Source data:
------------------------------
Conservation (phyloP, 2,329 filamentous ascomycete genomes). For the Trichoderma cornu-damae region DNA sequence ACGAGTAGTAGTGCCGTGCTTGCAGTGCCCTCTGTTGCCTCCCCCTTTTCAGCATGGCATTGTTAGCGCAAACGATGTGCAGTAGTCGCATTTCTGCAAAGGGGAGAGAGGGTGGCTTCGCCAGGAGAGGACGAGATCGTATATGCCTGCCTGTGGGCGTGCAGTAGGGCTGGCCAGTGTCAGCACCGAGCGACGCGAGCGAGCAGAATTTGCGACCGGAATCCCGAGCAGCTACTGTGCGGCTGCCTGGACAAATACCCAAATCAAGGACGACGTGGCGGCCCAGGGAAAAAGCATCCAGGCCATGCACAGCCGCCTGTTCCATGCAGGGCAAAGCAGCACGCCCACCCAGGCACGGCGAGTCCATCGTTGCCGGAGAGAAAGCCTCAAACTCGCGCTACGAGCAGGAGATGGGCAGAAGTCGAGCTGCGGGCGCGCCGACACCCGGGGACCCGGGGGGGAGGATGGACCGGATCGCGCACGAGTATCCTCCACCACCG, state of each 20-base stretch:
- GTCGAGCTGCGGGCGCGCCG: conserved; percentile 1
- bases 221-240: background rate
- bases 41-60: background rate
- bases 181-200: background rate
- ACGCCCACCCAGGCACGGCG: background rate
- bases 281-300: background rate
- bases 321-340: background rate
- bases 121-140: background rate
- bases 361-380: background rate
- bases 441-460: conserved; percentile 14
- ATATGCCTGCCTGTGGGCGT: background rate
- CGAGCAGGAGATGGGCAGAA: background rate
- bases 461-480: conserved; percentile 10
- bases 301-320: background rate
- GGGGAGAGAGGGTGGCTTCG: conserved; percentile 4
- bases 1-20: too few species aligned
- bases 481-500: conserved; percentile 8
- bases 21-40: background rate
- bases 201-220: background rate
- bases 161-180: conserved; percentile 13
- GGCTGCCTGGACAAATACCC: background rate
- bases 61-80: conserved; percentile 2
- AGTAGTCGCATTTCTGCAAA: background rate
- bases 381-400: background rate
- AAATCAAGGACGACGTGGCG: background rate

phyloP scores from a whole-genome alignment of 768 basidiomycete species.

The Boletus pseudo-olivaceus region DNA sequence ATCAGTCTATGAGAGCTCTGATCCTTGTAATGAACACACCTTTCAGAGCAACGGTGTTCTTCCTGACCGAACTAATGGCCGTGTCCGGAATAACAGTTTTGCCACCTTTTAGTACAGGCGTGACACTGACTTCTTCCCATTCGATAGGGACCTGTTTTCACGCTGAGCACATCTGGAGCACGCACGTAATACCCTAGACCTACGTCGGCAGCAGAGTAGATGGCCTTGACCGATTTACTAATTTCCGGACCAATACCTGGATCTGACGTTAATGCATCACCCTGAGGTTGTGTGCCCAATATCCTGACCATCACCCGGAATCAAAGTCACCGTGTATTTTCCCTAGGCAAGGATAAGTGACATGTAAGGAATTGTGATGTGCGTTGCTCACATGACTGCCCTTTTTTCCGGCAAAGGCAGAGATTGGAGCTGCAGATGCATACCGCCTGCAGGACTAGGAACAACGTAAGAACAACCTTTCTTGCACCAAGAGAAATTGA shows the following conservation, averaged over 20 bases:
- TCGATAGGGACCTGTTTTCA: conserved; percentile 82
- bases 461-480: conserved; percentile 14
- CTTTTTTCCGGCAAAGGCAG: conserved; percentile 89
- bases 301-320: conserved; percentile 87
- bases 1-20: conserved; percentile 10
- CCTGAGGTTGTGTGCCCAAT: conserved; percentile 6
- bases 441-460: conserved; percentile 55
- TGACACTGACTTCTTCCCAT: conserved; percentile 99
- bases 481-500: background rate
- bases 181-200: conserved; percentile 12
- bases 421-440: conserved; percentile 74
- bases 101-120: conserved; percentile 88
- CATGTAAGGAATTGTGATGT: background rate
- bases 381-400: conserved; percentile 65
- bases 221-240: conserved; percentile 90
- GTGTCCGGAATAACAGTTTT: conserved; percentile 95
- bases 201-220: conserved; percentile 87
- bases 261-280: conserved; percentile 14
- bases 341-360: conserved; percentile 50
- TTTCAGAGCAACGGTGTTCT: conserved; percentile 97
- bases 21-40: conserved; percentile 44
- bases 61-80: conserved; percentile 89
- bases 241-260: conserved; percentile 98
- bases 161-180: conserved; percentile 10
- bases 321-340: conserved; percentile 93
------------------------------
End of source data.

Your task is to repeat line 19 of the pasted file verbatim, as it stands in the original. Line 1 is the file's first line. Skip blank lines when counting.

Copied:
- bases 21-40: background rate